HVALROSS – Running The Gauntlet EP

The debut album from Dutch rockers Hvalross introduced listeners to a band with a very distinctive sound. Released in 2020, ‘Cold Dark Rain’ wasn’t afraid to mix styles. Tunes like ‘Finally Repent’ and ‘I Shot My Best Friend’ blended old style melodic rock with light alternative rock tones and semi-bluesy sounds, and the band’s huge approach to backing vocals occasionally hinted at a love of ‘Dog Eat Dog’ era Warrant. ‘As I Am’ leant further towards a prog metal-post grunge hybrid with its contrasting muted riffs and huge blankets of sound, and ‘Death From Above’ showed how Hvalross could weave stoner-ish tones within their riffs and still convey a huge hard rock melody. They didn’t always get it right; the huge, wailing vocal cutting through the middle of ‘The Owl’ proved to be a massive distraction from some potentially enjoyable music, but few records are perfect.

The album was followed by three digital singles in 2023, each of which continued to show off a band with a solid set of talents. For those who missed them, those tracks were compiled as the ‘Running The Gauntlet’ EP at the beginning of 2024, providing an easy way to catch up.

Just as the previous album suggested Hvalross were capable of mixing things up, these tracks also explore different aspects of hard rock with varied results. Unexpectedly, the title cut kicks off with a high octane guitar riff where the shredding edge is a direct callback to the New Wave of British Heavy Metal and bands like Tygers of Pan Tang. As you might expect, guitarist Barry Veeke absolutely nails this approach, and during the latter part of the track, the way he underscores a world of raucous gang vocals with a solid, speed driven sound that further shares his love of old 80s metal in a way the previous album never really suggested. Gerben ver Oosterhaut’s vocals, too, rise to the occasion with a higher pitch and some very well judged screams, but he also demonstrates a great ability in holding a great melody when required. The bulk of the number falls between melodic hard rock and classic metal, which is a very natural musical space for Hvalross. Of particular interest is how the band contrast the sharp edges with a strong dual vocal throughout, but in many ways, its the chorus that makes the track with its melodic core contrasting a shouted hook. With a darker middle eight pushing bassist Maarten Vermeulen to the fore, it feels like a hugely varied number, despite clocking in at under four minutes.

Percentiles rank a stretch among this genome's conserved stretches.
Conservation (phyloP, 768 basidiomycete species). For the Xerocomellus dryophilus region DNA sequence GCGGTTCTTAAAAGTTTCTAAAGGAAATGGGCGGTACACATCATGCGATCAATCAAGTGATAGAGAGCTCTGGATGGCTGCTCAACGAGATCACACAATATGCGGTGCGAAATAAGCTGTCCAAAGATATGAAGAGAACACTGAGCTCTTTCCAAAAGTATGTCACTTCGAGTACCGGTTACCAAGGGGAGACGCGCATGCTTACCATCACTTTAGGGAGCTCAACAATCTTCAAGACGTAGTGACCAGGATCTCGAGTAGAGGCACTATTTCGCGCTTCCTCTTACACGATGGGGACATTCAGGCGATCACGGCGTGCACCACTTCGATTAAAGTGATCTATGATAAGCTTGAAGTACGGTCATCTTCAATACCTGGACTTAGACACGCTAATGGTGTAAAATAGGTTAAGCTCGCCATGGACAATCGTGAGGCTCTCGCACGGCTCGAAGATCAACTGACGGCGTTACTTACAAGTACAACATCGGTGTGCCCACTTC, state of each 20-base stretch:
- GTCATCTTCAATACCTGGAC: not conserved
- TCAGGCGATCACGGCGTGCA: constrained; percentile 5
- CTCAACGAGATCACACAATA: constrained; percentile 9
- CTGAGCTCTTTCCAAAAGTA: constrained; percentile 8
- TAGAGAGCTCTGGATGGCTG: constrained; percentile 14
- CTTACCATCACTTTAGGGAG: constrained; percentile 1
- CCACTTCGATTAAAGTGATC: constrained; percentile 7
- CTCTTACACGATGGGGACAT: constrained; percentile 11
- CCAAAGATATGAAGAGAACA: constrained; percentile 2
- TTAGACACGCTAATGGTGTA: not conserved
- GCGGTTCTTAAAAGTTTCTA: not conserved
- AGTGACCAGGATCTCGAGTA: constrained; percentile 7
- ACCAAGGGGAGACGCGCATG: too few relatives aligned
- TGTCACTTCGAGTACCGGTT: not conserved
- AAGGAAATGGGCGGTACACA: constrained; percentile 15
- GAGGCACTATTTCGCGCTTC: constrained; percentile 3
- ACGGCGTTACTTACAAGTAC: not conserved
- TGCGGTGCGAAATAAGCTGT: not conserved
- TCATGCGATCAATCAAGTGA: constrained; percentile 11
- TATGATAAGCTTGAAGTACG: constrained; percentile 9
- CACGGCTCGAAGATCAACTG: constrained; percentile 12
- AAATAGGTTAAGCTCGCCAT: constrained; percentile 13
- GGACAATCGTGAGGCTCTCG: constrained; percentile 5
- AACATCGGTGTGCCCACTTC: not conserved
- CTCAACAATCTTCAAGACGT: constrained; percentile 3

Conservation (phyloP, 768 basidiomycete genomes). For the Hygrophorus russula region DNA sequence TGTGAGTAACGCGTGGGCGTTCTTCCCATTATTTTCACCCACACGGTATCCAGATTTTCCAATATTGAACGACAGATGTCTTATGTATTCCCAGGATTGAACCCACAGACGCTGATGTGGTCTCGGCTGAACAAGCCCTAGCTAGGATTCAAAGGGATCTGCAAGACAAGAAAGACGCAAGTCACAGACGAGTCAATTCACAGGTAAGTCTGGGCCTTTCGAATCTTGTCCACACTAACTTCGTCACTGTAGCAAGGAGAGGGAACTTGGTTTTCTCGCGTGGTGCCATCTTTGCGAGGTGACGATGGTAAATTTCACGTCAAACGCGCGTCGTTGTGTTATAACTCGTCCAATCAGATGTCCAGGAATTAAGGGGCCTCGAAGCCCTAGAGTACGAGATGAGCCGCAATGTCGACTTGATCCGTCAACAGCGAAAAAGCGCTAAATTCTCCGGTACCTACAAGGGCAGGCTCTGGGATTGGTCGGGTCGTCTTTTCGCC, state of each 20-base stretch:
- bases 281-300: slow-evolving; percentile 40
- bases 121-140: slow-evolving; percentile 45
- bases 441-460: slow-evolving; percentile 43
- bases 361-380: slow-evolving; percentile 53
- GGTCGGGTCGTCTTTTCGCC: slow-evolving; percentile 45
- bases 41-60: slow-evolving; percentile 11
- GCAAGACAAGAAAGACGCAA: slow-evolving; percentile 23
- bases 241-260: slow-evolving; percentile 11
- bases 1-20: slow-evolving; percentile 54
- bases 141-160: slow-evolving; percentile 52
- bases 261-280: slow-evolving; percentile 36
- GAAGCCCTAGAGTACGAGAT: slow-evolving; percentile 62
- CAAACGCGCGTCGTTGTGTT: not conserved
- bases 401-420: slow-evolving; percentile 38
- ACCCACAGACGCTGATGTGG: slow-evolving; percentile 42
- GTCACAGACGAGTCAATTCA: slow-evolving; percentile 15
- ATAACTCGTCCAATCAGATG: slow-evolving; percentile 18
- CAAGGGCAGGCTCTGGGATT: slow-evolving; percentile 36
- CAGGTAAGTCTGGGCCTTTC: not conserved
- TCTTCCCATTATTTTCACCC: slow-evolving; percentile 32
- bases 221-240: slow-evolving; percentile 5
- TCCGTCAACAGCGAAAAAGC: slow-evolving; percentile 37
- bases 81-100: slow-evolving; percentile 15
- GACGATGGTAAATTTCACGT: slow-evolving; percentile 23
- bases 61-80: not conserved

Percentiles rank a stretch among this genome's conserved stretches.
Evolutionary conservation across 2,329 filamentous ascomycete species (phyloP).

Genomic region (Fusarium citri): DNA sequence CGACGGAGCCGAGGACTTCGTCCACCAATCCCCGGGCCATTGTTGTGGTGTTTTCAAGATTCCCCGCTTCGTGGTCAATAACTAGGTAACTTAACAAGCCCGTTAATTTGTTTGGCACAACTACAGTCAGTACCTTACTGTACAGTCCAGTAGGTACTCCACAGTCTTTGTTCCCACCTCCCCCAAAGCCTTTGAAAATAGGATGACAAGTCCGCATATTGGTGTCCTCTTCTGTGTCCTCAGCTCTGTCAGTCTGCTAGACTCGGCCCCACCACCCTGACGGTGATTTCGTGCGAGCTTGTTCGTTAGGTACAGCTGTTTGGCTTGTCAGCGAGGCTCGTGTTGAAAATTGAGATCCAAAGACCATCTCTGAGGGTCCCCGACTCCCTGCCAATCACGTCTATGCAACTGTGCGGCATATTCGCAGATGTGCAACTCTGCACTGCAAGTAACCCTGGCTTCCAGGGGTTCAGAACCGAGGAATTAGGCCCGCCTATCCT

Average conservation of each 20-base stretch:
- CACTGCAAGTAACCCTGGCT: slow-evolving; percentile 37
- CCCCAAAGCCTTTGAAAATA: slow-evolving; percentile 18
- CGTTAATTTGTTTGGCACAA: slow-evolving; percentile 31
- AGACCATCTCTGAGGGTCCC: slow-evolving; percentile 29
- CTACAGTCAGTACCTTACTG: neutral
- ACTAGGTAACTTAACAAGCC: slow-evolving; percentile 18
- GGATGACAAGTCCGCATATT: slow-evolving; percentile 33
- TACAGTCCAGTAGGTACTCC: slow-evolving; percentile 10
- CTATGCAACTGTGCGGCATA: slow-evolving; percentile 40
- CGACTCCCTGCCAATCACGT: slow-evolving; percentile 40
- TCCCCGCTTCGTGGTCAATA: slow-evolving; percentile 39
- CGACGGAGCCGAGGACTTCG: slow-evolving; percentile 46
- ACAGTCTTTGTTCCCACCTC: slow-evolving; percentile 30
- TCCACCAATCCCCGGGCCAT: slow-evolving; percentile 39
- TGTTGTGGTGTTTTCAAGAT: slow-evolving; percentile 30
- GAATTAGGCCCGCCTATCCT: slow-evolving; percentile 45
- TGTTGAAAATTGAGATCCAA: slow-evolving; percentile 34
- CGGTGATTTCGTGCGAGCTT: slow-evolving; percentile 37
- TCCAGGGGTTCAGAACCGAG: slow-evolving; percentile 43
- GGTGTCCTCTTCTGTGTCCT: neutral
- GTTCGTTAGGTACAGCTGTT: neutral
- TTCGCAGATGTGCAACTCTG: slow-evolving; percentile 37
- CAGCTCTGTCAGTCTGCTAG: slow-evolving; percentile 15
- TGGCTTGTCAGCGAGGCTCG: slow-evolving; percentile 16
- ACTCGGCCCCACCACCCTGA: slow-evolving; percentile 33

The more complex ‘Mercenary Knight’ opens with a quieter, almost folk-like melody from the guitar and, by doing so, it recalls quiet intros by thrash bands of the 80s and 90s. Joined by a dark, crooning vocal, it shows how effortlessly Hvalross add atmosphere to their hard rock. Breaking into a rockier groove, the overall sound here is so much in contrast to ‘Running The Gauntlet’, you could be forgiven for thinking it was the work of different band. It’s just as good in its own way, however. The main riff recalls the hard rock of the debut, allowing Barry to explore more of a classic tone, and Gerben’s retreat back into the vocal style that filled most of the prior album makes this further feel like a natural successor from their earlier work. Their contributions are solid enough, but it’s the rhythm section that are the driving force here. Drummer Marc van Gastel holds down a solid groove throughout, and Maarten fills a lot of space with a very warm tone. It’s something of a slow burning track, but those looking for bigger guitar riffs eventually get their wish somewhere around the mid point, when the main melody grows into something much broader, allowing the classic rock edges to meld with light post-grunge influences. This shows off the whole band finally pulling in the same direction, and with the addition of a bigger vocal, the once simmering melody transitions into something that sounds a little more immediate. As part of this release, it might not seem as impressive as ‘Running The Gauntlet’, but played in tandem with the debut, it sounds like a definite improvement, musically speaking.

‘Helios’ falls somewhere between the two styles, sharing a hard driving riff that occasionally sounds like the backdrop from a Jan Cyrka instrumental interspersed with vaguely post-grunge sounding moments. The busy style suits Hvalross, in that it gives Marc plenty of scope for a crashy rhythm, but also has vague leanings to a prog-metal sound. This allows Maarten to embroider the main chug with some very busy bass fills, and the push and pull between the two musicians creates a suitably rocky backdrop for a sizeable vocal. As with a couple of tunes from the debut, Gerben resorts to overusing long notes that don’t entirely suit the job in hand, but if you can overlook those, there’s plenty of great music here, and it’s hard to find fault with any of the guitar work. Musically, Hvalross display plenty of oomph throughout this number, and the more complex arrangement highlights a band taking great strides in terms of all round confidence.

Individually, the three singles showed further promise, but played together, they show how Hvalross are in possession of some very solid musical ideas and aren’t afraid of variety. As with the previous album, these tracks aren’t always perfect, but the good often outweighs the bad, and should give fans of classic sounding melodic metal plenty to enjoy. It’s worth grabbing this for the 80s metal-tastic title cut, but the many layers that make up ‘Helios’ and ‘Mercenary Knight’ will also bring plenty of entertainment value over time. If it weren’t clear before, this release marks out this Dutch band as having a massive amount of promise.

January 2024